- "And yet some say the company's proxy materials which are produced at the shareholders expense should under all circumstances be inaccessible to the shareholder when it comes to nominating directors. That would seem to stand the principal of fair corporate suffrage on its head. And that harsh conclusion would seem especially warranted if what's being considered is not the shareholder's opportunity to use the company's proxy to nominate a director but rather only to propose a bylaw that would set up a procedure by which that could happen but that would itself have to first be approved by a majority of the company's shareholders."
He also referenced at least twice the efforts by Chairman Shad back in the 1980s to ensure proper governance through the use of listing standards, an approach struck down by the DC Circuit in Business Roundtable v. SEC, a case we have characterized on this Blog as a Phyrric victory. Had the SEC been able to use listing standards to improve governance, it is likely that these proceedings and probably at least some provisions in Sarbanes Oxley would not have been necessary.
Commissioner Atkins made his opposition to the access proposal equally clear. He shows no sympathy for shareholders or their rights. He struggled to explain his opposition, at one point making the startling statement (without any accompanying explanation) that the Commission might lack the authority to adopt the shareholder access proposal. His opposition is broad and philosophical. Nothing in the comment period will change his views.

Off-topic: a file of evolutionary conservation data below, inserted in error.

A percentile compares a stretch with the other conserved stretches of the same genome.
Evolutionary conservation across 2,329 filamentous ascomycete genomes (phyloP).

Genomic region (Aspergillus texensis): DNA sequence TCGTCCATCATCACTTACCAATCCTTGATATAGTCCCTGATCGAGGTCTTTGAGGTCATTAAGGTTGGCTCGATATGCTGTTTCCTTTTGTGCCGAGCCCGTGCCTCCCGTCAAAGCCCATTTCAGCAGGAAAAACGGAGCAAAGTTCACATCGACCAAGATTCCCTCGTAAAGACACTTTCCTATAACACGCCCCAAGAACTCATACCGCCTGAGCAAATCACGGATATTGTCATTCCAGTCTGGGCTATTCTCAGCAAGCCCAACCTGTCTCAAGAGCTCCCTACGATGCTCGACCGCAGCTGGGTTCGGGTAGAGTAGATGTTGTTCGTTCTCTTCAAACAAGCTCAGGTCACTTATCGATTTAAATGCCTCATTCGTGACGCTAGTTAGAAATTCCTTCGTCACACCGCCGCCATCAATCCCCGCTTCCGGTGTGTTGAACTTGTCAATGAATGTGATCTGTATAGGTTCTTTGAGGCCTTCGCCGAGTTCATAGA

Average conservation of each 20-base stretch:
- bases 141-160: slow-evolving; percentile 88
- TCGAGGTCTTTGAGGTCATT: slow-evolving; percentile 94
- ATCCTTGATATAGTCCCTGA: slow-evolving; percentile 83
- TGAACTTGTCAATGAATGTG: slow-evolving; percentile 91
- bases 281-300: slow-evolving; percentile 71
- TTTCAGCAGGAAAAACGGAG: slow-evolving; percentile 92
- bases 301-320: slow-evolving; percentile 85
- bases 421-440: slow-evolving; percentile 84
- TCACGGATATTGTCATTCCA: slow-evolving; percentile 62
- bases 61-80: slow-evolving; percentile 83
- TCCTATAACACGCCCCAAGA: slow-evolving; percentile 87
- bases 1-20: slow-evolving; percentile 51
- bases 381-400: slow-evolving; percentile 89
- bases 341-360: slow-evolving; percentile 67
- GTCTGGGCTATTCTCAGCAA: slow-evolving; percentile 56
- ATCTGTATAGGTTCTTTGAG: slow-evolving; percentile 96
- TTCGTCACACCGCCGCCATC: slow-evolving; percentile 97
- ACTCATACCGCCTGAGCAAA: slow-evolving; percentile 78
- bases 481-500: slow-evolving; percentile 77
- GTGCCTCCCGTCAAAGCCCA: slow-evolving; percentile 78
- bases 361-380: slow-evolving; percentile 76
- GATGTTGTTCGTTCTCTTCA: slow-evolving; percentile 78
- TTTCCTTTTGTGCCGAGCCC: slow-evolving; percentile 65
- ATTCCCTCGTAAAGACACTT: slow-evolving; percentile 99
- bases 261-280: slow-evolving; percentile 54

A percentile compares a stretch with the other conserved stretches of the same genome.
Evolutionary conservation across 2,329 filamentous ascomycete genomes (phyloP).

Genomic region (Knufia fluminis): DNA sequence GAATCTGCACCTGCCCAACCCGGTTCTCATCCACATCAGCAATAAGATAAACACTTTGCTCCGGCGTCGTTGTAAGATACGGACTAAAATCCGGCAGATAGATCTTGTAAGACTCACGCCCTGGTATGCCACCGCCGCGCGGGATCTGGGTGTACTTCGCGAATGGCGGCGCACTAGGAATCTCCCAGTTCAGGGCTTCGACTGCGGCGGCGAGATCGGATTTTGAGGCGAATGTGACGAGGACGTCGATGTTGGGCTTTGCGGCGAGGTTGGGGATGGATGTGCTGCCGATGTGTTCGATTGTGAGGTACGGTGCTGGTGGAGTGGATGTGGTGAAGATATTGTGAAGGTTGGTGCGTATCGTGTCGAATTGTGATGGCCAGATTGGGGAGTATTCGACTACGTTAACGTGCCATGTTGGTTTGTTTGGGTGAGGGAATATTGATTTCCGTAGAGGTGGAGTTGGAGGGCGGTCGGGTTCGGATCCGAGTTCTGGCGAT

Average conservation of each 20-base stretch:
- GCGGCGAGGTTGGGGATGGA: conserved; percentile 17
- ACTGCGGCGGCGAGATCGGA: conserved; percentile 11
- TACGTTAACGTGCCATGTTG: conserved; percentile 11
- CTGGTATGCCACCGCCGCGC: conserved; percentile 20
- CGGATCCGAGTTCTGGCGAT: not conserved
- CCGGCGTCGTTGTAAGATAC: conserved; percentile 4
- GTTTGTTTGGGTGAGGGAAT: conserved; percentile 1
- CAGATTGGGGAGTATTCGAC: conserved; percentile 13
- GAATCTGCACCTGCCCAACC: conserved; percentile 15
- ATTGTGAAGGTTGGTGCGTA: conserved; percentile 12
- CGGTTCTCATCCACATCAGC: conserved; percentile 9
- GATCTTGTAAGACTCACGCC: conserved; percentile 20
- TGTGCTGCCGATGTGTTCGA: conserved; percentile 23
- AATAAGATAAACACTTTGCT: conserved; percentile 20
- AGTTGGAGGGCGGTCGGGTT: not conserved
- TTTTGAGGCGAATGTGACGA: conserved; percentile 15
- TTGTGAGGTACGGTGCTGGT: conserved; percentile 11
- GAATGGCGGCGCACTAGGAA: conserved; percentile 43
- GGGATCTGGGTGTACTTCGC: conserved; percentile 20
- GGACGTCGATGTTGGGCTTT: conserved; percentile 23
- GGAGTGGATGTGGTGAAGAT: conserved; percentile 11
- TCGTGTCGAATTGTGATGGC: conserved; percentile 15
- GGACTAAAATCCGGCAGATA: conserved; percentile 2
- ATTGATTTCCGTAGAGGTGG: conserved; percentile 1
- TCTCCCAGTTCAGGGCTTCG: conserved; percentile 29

Commissioner Campos favors shareholder access and spent much of his opening statement taking issue with the principal arguments against the proposal. He specifically invited comments on whether the proposal to limit access to those shareholders owning 5% or more of a company's stock was appropriate. In questioning the staff, he got them to admit that, in the next proxy season, the Division of Corporation Finance would take the same position as the prior proxy season with respect to shareholder proposals concerning the method of electing directors. In other words, absent the adoption of a rule, the Division of Corporation Finance would decline to grant no action letter to companies seeking to exclude these proposals.